After 7,000 uploads and 585,000 reads on our Scribd account, it appeared that a cross section of the Sunlight audience was interested in pieces longer than the short blog posts and the social media updates we’re accustomed to writing. In terms of accessibility, cost and distribution, the next logical step to engage that audience would be mobile.
Month on month, we were seeing mobile access to Sunlight content growing exponentially and anecdotally I knew that ereaders like the Kindle and the Nook were popular with a demographic in ways blog posts weren’t.
We published four reformatted long form posts to the Kindle store, in hopes of reaching that audience. I realize that these aren’t the length of full books and should probably live in the Kindle Store Singles section. Hopefully I can iron that out in the new year.
The process for publishing, which I’ll save for another post, is straight forward. If you already have an Amazon account, you can log into the Kindle publisher platform and poke around. Here are the posts –
- The Legacy of Billy Tauzin: The White House-PhRMA Deal
- Barack Obama’s Other Billionaire: How George Kaiser Turned Oklahoma into His Personal Tax Haven
- Big Donors to Super Committee Members have a Stake in the Outcome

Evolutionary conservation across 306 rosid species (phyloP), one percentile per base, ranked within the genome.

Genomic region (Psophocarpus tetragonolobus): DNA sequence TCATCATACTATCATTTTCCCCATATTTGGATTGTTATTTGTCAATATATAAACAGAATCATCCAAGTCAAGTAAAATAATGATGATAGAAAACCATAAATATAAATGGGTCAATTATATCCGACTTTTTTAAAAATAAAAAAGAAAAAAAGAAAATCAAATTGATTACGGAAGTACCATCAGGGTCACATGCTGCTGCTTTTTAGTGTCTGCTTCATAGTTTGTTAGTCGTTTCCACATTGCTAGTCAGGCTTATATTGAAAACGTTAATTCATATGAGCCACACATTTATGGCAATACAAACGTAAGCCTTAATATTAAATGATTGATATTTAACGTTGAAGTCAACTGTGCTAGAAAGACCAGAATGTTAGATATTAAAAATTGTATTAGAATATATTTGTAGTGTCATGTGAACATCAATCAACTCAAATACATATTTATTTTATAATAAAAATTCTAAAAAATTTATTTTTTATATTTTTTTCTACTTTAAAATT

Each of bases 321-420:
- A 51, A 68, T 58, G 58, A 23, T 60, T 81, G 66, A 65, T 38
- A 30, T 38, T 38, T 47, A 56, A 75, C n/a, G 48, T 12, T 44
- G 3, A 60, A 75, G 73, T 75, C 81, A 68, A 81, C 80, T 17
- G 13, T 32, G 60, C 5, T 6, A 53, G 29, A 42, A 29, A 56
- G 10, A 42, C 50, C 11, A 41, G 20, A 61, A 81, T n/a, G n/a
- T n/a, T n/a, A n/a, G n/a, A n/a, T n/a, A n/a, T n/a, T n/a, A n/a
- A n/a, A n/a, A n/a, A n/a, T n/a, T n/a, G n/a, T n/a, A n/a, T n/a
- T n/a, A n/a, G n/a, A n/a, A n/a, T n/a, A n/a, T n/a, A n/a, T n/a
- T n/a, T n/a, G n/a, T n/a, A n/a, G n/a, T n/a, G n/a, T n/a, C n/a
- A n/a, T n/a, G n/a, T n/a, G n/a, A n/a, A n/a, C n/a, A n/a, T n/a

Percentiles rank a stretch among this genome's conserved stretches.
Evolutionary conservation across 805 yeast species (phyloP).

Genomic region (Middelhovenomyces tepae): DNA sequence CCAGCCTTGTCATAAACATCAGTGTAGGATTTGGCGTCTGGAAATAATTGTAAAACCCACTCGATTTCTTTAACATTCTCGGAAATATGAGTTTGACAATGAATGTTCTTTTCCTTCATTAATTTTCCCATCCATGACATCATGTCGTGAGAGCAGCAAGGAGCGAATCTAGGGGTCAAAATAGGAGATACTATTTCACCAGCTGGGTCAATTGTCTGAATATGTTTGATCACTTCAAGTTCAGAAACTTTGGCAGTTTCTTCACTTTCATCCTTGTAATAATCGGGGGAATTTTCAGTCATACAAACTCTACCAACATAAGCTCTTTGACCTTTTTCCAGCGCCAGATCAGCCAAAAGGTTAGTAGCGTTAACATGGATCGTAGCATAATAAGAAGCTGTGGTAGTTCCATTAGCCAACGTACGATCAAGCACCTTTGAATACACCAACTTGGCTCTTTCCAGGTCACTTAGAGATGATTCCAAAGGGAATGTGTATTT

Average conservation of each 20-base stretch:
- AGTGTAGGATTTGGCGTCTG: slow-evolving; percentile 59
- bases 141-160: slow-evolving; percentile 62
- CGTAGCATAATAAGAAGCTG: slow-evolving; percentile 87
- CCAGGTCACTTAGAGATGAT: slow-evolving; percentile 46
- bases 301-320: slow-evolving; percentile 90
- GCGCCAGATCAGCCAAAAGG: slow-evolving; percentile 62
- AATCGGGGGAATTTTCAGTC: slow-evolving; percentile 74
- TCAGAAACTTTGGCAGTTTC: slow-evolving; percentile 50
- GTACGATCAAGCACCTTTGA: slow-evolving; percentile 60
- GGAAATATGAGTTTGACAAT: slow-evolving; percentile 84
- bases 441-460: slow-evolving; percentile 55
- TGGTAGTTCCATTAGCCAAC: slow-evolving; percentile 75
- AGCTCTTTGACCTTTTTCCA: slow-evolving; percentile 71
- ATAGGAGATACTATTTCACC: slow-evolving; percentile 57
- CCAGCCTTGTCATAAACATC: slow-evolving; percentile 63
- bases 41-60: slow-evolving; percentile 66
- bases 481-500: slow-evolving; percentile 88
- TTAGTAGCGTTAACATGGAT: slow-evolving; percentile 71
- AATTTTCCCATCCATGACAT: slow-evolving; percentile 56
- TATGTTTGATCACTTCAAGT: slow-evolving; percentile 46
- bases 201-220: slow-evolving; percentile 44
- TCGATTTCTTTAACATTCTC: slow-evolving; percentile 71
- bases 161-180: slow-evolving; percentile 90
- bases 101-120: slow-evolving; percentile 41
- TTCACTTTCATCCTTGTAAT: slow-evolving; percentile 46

- The Political One Percent of the One Percent
Only recently did I realize uploading our content in .doc or .pdf files to the Kindle Store was the least optimal publishing format. ePub, an open ebook standard, is the suggested format if you want to publish to all the ebook platforms, from the Kindle Store to iBook to the Nook. With that being said, I’m in the process of updating our four pieces to the ePub format for republishing.
Calibre, which works across platforms, is a great piece of software for formatting, converting and storing your content in the ePub standard. For the Mac, I use Sigil for further editing and formatting and then test the results on the Kindle Previewer app before publishing.
Clearly there’s a learning curve here and I hope to add more pieces to our library as well as publish to new platforms aside from Amazon Kindle. It’s clear to me that mobile access will only continue to grow as the costs of devices decline, which means we’ll continue to create mobile apps and search for new ways to interact with our audience.